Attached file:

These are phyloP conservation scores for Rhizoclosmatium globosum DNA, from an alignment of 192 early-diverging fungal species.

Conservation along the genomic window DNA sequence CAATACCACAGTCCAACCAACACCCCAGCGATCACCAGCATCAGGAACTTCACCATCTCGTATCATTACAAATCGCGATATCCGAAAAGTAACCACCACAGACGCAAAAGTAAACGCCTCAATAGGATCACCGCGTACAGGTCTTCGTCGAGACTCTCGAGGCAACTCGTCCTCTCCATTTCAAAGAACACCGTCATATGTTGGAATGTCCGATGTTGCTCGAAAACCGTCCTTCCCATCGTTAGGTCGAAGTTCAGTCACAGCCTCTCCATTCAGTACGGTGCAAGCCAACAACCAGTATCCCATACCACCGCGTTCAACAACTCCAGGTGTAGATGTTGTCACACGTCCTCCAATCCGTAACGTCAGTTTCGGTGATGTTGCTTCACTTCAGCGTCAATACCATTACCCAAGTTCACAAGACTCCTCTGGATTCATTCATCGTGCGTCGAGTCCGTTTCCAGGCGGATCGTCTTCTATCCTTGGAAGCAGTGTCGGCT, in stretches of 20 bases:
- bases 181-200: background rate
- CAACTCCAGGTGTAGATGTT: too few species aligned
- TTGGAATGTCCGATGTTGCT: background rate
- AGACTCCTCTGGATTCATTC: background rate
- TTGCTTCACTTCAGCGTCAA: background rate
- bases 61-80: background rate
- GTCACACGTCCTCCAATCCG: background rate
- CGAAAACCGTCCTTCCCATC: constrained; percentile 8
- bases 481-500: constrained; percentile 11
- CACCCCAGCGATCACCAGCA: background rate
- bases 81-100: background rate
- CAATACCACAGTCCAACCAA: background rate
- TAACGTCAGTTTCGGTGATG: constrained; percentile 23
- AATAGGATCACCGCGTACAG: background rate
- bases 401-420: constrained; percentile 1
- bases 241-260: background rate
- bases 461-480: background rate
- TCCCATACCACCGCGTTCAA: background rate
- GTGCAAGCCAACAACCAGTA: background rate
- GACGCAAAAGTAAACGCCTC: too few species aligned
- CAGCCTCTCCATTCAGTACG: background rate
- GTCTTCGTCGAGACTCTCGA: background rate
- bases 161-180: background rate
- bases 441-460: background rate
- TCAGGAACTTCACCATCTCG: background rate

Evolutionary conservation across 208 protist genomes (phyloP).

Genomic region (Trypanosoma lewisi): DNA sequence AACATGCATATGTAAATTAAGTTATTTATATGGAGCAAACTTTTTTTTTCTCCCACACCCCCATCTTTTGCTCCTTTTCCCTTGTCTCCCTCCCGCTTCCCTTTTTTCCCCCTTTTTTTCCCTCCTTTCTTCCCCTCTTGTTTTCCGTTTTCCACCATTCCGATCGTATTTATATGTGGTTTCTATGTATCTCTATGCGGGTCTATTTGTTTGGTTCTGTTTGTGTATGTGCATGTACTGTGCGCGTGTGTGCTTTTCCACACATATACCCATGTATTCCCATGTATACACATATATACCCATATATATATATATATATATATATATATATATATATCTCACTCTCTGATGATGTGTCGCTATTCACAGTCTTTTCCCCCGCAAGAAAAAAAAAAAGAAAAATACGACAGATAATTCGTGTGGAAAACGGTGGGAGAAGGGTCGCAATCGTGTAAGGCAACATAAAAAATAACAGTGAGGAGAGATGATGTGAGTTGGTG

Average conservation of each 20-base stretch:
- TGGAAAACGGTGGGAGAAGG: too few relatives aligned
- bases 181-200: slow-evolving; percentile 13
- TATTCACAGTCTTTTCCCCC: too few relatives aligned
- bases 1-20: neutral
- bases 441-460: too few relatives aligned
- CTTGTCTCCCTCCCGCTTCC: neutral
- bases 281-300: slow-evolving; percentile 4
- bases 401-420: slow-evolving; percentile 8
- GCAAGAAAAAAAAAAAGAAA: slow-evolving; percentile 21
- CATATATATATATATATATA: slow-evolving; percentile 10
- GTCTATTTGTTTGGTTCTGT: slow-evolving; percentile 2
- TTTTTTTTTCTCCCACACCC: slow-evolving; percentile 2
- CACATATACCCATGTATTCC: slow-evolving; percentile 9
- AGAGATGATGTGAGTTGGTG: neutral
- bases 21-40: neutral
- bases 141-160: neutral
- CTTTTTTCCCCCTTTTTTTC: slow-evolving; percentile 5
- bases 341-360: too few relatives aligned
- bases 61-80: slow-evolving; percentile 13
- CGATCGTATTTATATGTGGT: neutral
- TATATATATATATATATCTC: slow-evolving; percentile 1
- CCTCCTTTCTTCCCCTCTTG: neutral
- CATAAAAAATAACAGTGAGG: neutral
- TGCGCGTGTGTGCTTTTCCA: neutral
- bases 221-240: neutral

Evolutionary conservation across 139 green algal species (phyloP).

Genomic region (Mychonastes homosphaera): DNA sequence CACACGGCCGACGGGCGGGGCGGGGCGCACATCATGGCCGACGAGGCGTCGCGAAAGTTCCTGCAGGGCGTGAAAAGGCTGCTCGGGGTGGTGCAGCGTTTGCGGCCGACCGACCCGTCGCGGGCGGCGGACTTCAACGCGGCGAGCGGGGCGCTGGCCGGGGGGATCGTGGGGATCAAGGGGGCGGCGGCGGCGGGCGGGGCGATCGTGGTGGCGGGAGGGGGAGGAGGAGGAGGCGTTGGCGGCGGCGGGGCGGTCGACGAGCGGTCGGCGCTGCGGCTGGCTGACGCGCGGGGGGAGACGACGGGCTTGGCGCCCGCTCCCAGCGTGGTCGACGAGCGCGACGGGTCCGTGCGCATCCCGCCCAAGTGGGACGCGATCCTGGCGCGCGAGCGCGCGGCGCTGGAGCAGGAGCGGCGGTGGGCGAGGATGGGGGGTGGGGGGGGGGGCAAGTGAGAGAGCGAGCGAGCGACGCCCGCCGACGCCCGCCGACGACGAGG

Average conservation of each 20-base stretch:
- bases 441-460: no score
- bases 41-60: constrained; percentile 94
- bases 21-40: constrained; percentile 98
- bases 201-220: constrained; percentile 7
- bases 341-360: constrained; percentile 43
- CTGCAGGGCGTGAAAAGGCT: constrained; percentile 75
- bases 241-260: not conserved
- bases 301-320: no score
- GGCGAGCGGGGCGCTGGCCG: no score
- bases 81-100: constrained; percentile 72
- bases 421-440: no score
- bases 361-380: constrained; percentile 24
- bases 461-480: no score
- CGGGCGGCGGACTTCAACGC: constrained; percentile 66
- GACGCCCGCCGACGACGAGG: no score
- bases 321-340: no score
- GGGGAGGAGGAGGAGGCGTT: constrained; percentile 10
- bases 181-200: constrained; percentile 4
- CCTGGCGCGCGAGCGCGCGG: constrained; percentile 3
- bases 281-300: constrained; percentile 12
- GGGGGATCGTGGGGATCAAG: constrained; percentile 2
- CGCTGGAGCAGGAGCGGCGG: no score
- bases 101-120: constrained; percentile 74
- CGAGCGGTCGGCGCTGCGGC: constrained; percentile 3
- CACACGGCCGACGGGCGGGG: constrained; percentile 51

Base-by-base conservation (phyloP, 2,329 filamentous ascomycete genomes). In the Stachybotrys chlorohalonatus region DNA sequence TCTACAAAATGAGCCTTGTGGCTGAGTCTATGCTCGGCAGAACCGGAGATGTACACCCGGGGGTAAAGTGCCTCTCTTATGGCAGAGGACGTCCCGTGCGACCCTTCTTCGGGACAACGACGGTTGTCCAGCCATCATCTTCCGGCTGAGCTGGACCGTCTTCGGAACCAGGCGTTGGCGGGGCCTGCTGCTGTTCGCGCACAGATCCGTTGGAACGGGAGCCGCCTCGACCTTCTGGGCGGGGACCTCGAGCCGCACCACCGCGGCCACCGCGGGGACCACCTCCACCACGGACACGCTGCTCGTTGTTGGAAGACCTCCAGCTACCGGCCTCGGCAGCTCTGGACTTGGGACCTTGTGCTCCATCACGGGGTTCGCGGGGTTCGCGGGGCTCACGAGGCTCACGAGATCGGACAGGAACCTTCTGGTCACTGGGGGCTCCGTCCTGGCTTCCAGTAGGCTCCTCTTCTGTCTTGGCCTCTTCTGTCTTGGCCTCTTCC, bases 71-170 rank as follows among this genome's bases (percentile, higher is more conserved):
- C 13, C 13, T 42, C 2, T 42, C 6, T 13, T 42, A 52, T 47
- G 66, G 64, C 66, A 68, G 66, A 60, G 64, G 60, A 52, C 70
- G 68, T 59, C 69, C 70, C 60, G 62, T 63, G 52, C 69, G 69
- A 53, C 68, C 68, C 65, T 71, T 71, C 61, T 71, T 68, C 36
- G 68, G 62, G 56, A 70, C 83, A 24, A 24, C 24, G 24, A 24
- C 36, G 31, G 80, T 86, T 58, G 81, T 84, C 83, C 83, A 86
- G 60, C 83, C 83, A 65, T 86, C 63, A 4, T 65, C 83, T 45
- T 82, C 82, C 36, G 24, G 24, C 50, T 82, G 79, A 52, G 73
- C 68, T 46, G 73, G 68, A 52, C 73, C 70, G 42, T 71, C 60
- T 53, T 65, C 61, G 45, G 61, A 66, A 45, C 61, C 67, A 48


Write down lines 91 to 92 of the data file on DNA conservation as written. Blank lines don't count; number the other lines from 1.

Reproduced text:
- G 60, C 83, C 83, A 65, T 86, C 63, A 4, T 65, C 83, T 45
- T 82, C 82, C 36, G 24, G 24, C 50, T 82, G 79, A 52, G 73